The Do’s And Don’t’s Of Bulking: 10 Things You Need To Know

Getting bigger is hard to do. No, I’m not talking about the time you tried to eat an entire box of donuts and woke up five pounds heavier. I’m talking about putting on real quality muscle tissue, which is one the most challenging, time consuming things you could ever attempt.

But given the right guidance, it can be done. There’s just a few things you should know first.

1) Food is everything.

So you’ve been lifting weights for six months and you look exactly the same? Haven’t gained a pound? Safe bet it’s because of your nutrition.

If you want to get bigger, you need to eat bigger. You could have the most killer workout routine in the world, but you won’t get those 18 inch guns eating like a 13-year-old girl.

Figure out how many calories you need to maintain your body weight, and then eat at least 500 calories more than that. In your first year of training you will gain lean muscle mass at a ridiculously fast rate, so don’t stress about eating too much right now.

2) Don’t be too strict with your diet.

I’ve touched on this before, but people make this mistake so often that it’s worth repeating. Chicken breast and rice five or six times a day is probably not going to give you the calories you need to grow. Unless you’re able to eat pounds of meat every day and eat more than a cup of rice with every meal, you’re going to need some more calorie dense food. Having the occasional burger or burrito could actually be beneficial to you. Adding things like olive or coconut oil, avocado, and peanut butter to your meals can also help you keep your calories high.

3) Don’t be too loose with your diet.

That said, trying to put on weight is not a license to stuff your face with donuts and ice cream all day. You need a solid foundation of protein, fat, and carbohydrates from nutrient-dense whole foods before you start reaching for filler calories. 

If you take in an excess of calories with no regard to the actual nutrients, guess what? You’re going to get fat. If your training program is on point, you’ll probably put on a little lean mass as well, but most of that weight is going straight to your midsection. 

Count your calories, count your macronutrients. Don’t be lazy. If you take shortcuts you’ll only end up cheating yourself.

3) Don’t imitate the pros.

We’ve all seen the magazine articles. “Kai Greene Diet Plan.” “Flex Lewis Shoulder Routine.” The truth is, whether it’s in relation to training or nutrition, what pro bodybuilders are doing is usually not a reflection of what you should be doing. And honestly, how accurate those articles really are is anybody’s guess. Think about t, if you were one of the top bodybuilders in the world, would you want your competition to know what you were eating or how you were training?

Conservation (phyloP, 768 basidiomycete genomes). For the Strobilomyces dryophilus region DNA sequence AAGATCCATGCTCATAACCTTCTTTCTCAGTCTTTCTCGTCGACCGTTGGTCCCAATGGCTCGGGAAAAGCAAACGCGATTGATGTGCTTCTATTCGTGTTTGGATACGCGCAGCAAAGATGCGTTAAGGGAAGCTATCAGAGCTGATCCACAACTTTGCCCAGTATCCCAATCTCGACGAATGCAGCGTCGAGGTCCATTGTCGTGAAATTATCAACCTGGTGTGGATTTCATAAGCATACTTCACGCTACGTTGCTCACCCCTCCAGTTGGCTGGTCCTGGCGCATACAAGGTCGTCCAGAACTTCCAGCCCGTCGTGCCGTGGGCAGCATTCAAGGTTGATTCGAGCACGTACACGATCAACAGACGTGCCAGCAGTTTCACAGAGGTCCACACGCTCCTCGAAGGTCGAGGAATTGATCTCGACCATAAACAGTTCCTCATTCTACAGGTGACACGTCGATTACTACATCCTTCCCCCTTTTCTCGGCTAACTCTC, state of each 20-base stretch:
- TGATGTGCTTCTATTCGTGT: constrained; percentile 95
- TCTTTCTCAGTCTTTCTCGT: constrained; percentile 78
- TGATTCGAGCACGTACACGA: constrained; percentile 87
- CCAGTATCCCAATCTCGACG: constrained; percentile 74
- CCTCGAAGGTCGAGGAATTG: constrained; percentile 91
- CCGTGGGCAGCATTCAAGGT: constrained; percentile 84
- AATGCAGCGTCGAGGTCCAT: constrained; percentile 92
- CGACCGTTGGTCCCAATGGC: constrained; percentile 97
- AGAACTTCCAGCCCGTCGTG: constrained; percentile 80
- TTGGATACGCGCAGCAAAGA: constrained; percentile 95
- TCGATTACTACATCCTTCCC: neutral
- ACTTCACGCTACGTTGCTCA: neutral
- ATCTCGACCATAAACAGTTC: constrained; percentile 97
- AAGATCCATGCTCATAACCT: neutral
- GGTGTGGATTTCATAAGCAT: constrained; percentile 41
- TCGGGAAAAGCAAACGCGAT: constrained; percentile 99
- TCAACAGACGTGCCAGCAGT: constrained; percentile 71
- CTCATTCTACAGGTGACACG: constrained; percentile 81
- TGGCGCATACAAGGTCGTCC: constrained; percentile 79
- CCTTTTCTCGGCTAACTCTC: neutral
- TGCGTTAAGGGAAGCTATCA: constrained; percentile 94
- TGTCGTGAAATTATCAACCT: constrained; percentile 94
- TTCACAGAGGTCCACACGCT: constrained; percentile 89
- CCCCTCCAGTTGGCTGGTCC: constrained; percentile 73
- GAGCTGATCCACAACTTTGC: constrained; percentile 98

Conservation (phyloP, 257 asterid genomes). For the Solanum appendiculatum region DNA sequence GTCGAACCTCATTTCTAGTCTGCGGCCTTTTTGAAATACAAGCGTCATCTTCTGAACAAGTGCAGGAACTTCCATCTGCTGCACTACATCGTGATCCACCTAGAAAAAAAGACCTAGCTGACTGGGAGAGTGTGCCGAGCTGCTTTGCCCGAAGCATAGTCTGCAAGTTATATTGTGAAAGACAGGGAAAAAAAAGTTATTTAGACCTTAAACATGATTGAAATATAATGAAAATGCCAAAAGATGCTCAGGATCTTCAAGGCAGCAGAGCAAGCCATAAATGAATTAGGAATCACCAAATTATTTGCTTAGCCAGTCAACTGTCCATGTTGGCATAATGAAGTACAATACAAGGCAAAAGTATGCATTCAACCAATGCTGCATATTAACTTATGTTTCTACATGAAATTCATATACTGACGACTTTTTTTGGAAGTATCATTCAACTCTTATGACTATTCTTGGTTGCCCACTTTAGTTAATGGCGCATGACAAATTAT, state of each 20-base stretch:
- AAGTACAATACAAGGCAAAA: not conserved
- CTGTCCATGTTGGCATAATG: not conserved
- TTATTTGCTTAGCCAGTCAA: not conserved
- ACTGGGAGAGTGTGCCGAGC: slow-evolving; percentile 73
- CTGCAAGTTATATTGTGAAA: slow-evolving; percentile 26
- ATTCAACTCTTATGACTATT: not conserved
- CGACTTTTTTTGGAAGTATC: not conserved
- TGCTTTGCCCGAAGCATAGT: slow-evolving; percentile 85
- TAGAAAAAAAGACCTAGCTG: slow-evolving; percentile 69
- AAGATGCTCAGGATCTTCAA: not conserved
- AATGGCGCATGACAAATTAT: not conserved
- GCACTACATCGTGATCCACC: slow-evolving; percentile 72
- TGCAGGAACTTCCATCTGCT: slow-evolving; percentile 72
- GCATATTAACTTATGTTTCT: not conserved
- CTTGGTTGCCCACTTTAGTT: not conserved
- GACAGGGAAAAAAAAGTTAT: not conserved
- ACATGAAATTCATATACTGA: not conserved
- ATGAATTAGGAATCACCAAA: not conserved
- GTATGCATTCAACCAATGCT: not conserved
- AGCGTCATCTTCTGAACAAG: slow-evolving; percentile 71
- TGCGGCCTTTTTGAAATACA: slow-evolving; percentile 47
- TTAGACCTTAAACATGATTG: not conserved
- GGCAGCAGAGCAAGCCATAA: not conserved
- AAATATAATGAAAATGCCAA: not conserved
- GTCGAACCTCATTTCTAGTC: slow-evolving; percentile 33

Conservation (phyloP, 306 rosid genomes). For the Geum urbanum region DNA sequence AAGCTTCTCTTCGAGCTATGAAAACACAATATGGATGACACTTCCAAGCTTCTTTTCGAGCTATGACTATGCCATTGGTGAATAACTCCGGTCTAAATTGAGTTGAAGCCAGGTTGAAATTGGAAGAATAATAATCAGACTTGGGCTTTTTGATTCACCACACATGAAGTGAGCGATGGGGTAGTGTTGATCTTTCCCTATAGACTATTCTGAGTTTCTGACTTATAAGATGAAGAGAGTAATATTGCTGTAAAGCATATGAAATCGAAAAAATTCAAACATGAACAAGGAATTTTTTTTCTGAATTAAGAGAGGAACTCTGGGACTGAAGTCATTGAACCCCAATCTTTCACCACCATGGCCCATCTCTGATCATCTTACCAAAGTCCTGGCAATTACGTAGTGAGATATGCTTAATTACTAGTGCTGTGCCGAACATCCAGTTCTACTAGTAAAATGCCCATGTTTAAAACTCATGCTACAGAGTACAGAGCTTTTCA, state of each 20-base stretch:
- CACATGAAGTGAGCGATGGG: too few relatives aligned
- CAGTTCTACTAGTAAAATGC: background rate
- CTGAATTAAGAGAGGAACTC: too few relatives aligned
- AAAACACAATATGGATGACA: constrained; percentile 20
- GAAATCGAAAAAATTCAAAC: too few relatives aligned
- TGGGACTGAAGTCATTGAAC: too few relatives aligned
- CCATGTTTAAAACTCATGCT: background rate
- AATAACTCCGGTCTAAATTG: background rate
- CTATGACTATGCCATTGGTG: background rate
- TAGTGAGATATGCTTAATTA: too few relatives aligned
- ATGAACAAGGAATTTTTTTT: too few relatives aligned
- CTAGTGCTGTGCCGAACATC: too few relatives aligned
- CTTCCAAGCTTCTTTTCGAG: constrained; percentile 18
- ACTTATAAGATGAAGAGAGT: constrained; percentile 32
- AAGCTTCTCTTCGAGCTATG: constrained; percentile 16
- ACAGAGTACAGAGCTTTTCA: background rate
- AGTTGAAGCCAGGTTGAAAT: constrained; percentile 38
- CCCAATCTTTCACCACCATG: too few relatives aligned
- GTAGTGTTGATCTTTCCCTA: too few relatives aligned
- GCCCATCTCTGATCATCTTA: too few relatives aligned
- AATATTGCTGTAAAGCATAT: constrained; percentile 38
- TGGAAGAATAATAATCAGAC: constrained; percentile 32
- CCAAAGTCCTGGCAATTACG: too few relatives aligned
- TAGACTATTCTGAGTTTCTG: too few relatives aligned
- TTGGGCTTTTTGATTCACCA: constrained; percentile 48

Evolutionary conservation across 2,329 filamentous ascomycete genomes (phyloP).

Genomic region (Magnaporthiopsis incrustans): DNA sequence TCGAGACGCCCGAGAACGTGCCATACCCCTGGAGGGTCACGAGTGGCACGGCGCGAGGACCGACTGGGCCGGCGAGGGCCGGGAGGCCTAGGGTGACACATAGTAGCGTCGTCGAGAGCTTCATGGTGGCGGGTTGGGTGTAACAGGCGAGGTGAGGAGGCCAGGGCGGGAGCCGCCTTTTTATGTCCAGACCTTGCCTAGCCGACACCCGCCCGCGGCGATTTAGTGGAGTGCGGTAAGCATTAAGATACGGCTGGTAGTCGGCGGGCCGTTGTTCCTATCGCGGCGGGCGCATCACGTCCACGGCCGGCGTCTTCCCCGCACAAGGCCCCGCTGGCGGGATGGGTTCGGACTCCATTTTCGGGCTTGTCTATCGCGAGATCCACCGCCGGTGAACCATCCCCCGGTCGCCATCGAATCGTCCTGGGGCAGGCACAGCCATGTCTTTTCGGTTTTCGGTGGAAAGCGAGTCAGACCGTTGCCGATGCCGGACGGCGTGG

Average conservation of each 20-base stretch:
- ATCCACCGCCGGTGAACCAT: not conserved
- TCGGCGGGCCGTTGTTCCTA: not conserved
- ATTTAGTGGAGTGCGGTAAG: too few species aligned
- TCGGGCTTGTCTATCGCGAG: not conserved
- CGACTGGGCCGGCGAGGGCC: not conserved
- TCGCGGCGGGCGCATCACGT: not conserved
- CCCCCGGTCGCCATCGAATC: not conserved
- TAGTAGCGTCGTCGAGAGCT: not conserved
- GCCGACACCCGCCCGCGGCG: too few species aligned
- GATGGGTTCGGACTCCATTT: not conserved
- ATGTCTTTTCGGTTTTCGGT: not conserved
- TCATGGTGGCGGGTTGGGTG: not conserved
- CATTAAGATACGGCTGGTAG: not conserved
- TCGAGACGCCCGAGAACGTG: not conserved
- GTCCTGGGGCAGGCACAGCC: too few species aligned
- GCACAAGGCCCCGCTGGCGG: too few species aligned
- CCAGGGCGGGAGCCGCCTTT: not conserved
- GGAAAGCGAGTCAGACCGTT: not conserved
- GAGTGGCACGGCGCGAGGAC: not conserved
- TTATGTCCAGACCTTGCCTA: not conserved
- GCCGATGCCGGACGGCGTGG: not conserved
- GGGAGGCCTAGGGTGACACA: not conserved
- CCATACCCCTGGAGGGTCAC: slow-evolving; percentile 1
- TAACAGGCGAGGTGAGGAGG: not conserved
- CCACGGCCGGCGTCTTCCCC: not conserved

Everyone that has stepped on the Olympia stage has gone through years–maybe even decades–of trial and error to find out what works best for their bodies. Everyone is different, and someone at that elite level is going to have vastly different training and nutritional needs than someone just starting out.

And that’s not even taking into account the high amounts of hormones that these competitors are taking in that you (most likely) are not.

4) Bigger weights don’t always mean bigger muscles.

Almost everyone wants to be able to lift the whole gym when first starting out. While it’s great to want to get stronger, lifting maximum amount of weight (often with less than perfect form) can often be counterproductive and seriously hurt your results. 

You need to pick a weight that allows you to focus on the muscle you’re working and execute the exercise properly. You’ll grow a lot faster training like this, and strength will come with time.

5) It’s a marathon, not a sprint.

As a beginner, you’re going to see much faster progress than someone who has already been training for years. That doesn’t mean you’re going to wake up tomorrow, or even a week from now, and look any different. Building muscle takes time. You need to be patient and learn to love the process because you might be busting your ass for a long time before you’re where you want to be.

You shouldn’t take that as discouraging in any way, you just need to have realistic goals and expectations so you don’t burn out and get bored before you really start making progress.

6) Don’t obsess over your abs.

Trying to get an eight pack and build muscle at the same time is damn near impossible to do, and you’ll likely spend most of your time running in circles and being aftaid to eat enough to actually grow. At the end of the day, you’re not getting any leaner because you’re trying to eat enough to get bigger. And you’re not getting any bigger because you’re terrified of eating too much and gaining fat. So you end up eating at maintenance and looking exactly the same.